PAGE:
Black Firsts, November 2008: Annette Gordon-Reed
Professor Annette Gordon-Reed
Professor Annette Gordon-Reed has become the first African American woman to win the National Book Award in the nonfiction category. A history professor at Rutgers University – Newark and New York Law School, Gordon-Reed won the award for The Hemingses of Monticello: An American Family. Writer Christine Le (CelebrityCafe.com) explains how The Hemingses of Monticello builds on the author’s previous exploration of the Thomas Jefferson – Sally Hemings relationship:
[The book] tells the story of the Hemings slave family. Thomas Jefferson infamously fathered several children with Sally Hemings, as proven by DNA testing and discussed in an earlier book by Gordon-Reed.
A graduate of Dartmouth College (B.A., 1981) and Harvard Law School (J.D., 1984), Gordon-Reed offers up The Hemingses of Monticello as her second exploration of the Jeffersons and their curious relationship to the Hemings family. This book joins Thomas Jefferson and Sally Hemings: An American Controversy, published in 1997.
In an interview dated November 24, 2008, and published on the George Mason University History News Network website (HNN), Professor Gordon-Reed describes how Thomas Jefferson’s status as a historical icon has impacted contemporary perceptions of his relationship with Sally Hemings:
As to the nature of the relationship between SH and TJ, it’s hard to know. I spend a good deal of time on this question in the book. I venture to say that if another slave holder had a decades long connection to one woman, seven children with her, children named for members of his family and others important to him, there would be no problem saying that, at least, he was attached to her. TJ’s symbolic importance to many people, his status as a symbol of America, makes some people hesitate to just say that. It’s like some big thing is riding on it. He was clearly deeply attached to other members of her family—James Hemings, Burwell Colbert— and he could have felt exactly the same away about her. If he were named Tom Smith the answer would be obvious. It wouldn’t be taken as some great statement about slavery, race or anything, because it would not be. It isn’t for Jefferson, either.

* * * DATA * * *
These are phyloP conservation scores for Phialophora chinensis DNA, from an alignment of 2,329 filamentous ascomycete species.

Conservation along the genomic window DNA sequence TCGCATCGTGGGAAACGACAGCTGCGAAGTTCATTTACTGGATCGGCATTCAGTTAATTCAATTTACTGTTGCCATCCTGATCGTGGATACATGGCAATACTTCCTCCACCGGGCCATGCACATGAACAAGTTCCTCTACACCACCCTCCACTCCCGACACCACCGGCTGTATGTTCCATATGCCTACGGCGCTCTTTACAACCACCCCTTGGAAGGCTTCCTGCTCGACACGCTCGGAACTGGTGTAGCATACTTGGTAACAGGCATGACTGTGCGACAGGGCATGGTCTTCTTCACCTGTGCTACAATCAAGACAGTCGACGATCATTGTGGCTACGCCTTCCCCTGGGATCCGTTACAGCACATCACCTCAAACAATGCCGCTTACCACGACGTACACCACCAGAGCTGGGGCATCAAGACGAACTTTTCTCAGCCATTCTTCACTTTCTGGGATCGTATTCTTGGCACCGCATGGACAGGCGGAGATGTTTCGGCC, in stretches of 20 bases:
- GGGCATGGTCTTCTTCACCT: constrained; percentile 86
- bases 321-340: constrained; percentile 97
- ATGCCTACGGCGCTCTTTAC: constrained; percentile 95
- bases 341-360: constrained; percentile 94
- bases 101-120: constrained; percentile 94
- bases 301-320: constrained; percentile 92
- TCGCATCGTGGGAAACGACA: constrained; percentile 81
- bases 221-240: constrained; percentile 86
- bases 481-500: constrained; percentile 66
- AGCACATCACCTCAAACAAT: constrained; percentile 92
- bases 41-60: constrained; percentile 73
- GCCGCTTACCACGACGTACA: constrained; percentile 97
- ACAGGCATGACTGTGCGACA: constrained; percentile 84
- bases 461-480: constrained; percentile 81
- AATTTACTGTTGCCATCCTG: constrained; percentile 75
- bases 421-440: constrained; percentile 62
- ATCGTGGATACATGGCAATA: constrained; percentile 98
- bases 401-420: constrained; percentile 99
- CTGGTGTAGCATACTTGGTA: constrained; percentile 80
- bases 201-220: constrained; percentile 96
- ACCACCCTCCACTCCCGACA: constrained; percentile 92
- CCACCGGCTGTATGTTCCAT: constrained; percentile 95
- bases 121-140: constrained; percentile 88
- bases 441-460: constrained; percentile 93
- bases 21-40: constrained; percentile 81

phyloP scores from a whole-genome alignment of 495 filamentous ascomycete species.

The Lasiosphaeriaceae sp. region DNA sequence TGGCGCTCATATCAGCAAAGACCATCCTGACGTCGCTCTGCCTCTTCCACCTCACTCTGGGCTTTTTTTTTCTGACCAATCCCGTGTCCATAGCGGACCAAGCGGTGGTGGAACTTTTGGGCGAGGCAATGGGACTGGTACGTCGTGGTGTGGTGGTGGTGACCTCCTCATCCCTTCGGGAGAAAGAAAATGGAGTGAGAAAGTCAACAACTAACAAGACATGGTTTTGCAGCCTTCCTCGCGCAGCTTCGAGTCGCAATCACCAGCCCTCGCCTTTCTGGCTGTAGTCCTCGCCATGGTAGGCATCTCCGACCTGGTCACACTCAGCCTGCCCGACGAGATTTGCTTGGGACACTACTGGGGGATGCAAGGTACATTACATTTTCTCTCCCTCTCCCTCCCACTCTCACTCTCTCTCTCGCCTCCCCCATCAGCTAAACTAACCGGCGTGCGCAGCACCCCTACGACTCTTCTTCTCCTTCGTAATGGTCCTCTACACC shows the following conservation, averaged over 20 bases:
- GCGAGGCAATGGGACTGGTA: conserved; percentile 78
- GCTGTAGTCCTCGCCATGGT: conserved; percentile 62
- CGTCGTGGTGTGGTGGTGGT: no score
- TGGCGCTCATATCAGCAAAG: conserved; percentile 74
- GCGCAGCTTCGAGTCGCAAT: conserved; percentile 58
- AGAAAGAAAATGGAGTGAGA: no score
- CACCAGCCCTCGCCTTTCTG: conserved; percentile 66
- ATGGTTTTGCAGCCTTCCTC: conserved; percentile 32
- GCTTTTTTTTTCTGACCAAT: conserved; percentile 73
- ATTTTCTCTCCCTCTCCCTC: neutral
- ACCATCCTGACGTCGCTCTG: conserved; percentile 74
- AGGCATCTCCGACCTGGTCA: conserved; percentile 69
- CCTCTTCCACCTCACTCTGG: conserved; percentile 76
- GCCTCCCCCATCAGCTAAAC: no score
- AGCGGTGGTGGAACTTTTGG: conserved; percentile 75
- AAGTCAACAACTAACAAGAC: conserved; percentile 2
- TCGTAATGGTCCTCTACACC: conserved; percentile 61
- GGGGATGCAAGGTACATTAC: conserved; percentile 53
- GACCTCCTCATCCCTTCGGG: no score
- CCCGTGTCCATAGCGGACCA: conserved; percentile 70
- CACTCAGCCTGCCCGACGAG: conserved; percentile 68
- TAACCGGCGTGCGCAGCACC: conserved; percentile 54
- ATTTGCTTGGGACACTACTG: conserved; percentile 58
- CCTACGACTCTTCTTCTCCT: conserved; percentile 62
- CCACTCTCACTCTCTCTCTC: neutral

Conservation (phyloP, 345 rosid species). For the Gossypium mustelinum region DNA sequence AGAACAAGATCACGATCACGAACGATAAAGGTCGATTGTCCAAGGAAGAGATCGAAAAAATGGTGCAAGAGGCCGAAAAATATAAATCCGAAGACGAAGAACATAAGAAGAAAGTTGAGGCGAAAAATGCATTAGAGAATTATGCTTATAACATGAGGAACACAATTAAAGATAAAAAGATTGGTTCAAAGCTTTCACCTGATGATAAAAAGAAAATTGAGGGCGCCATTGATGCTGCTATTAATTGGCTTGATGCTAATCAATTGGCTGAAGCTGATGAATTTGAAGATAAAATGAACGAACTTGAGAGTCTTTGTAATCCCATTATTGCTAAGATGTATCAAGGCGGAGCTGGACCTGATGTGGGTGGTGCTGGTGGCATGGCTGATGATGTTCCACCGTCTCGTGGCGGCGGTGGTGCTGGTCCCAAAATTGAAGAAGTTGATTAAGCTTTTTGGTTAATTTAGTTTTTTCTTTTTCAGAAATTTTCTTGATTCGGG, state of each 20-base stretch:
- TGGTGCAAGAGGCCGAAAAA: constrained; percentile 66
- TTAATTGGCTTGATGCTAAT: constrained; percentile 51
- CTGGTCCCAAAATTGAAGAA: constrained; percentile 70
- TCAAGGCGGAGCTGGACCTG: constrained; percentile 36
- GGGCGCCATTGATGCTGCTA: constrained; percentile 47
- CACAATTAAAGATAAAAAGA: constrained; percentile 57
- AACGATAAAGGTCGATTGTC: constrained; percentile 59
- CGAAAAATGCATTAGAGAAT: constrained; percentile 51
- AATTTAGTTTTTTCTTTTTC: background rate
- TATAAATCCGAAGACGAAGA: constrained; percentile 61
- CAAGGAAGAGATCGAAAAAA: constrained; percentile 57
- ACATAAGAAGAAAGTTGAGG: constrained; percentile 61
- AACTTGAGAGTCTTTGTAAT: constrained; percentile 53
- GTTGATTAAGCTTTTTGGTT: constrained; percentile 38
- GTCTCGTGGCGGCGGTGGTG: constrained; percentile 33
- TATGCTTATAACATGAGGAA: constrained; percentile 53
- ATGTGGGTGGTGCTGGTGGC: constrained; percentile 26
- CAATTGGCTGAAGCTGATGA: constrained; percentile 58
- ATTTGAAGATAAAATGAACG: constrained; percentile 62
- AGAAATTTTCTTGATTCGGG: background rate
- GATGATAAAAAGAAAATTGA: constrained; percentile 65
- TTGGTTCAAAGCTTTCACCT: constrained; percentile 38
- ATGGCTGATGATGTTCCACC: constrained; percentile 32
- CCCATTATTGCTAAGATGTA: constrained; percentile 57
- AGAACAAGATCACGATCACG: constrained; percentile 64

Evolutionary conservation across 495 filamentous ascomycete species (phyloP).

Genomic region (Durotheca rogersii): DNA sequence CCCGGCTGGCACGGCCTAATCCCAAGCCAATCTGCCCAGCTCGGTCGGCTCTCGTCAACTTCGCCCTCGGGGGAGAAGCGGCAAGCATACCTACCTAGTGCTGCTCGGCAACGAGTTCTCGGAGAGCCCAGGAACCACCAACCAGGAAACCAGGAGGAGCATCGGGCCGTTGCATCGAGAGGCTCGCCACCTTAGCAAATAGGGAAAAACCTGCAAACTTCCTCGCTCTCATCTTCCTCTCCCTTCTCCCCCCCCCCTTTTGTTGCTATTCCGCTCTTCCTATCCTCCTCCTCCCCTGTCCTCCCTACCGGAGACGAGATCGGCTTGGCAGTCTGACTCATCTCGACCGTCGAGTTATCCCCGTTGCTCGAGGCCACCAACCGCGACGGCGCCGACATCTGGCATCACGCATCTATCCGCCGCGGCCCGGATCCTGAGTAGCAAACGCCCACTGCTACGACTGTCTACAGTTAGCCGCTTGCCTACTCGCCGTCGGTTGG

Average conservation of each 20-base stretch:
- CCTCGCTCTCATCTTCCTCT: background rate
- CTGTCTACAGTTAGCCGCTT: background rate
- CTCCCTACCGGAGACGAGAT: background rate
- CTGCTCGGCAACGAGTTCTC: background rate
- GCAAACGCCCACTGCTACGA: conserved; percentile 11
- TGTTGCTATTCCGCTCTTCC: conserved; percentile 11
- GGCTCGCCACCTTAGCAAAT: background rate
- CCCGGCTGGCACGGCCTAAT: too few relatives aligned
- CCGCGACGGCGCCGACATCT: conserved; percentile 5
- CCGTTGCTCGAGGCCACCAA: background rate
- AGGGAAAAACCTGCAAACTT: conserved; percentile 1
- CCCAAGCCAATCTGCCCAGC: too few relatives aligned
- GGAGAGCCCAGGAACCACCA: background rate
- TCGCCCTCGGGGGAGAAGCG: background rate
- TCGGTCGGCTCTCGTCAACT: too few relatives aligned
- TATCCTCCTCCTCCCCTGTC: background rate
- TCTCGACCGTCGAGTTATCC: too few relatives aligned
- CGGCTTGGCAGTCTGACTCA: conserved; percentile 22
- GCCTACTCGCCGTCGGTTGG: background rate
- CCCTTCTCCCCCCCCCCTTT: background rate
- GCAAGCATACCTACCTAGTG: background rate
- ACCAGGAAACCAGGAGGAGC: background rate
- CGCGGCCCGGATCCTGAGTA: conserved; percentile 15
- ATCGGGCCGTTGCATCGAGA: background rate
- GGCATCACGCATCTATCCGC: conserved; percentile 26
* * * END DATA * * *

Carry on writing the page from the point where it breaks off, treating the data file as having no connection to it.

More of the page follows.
The Hemingses of Monticello: An American Controversy expands and complicates our notions of slavery, love, liberty, and hypocrisy. It has been well-received by scholars and critics, and will very likely have great success in the literary and scholarly marketplace.
Posted by Ajuan Mance